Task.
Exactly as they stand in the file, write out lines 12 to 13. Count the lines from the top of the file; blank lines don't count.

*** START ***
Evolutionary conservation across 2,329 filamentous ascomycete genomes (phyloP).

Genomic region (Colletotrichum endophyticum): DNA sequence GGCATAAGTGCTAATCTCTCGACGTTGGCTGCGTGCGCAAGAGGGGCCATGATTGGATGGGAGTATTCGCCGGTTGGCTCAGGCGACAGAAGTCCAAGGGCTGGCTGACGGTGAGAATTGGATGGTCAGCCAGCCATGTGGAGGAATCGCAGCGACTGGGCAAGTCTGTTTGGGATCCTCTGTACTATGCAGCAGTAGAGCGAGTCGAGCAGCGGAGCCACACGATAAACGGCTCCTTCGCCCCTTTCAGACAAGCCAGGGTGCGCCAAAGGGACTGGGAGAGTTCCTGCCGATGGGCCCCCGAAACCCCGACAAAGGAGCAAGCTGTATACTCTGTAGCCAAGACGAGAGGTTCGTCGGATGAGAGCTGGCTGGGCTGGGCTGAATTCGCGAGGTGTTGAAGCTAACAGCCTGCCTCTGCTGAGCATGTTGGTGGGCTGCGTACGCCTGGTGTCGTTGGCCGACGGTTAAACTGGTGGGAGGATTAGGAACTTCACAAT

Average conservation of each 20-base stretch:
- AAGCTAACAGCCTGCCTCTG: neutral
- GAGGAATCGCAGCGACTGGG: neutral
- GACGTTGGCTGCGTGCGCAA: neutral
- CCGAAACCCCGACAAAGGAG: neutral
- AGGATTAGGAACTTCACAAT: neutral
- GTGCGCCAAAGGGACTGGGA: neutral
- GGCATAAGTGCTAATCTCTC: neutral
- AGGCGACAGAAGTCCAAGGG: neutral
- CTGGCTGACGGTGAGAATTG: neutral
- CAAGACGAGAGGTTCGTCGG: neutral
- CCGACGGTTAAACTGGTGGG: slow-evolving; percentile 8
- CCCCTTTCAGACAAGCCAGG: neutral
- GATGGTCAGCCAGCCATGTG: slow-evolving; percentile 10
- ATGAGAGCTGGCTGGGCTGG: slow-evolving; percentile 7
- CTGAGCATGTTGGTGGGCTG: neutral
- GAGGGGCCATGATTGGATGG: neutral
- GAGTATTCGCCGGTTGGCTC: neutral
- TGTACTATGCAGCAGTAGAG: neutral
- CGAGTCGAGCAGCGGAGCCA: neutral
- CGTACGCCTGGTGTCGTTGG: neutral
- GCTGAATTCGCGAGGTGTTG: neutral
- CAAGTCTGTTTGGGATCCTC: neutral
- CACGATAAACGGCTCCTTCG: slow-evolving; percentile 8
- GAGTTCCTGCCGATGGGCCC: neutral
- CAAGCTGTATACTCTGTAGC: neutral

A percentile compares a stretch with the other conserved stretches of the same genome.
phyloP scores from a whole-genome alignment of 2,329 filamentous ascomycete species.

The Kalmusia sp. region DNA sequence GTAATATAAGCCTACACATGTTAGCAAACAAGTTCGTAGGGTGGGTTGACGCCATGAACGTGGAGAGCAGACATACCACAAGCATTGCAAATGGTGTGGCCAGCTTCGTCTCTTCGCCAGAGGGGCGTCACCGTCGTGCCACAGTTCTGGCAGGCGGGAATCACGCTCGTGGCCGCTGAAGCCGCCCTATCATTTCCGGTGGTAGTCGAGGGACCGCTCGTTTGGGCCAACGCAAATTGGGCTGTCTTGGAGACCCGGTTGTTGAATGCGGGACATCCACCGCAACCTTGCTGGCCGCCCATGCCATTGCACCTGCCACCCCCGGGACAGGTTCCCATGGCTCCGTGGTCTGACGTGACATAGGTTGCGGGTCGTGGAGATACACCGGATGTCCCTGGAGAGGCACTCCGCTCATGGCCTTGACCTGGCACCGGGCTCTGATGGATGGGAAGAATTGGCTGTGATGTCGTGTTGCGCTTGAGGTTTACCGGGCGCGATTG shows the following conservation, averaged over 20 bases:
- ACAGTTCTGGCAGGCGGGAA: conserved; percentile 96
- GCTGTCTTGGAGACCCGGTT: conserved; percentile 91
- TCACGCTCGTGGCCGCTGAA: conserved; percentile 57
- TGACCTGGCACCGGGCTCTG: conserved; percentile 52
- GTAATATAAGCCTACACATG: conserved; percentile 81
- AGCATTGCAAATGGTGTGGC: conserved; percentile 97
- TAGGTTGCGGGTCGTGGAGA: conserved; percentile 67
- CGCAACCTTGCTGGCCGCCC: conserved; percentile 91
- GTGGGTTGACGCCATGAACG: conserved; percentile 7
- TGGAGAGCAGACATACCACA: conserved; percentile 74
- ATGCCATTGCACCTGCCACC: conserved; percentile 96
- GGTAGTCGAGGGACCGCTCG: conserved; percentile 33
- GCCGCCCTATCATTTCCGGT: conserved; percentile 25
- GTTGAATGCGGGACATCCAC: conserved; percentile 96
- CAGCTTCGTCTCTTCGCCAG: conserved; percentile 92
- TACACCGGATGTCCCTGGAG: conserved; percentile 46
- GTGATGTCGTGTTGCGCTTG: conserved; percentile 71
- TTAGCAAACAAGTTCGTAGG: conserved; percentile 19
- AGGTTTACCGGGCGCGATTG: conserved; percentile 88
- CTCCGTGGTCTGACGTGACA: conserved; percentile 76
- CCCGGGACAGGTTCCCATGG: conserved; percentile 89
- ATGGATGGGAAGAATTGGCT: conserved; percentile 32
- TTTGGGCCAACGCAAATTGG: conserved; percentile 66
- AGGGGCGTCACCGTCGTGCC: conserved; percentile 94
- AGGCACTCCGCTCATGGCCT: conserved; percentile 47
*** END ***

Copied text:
- CTGGCTGACGGTGAGAATTG: neutral
- CAAGACGAGAGGTTCGTCGG: neutral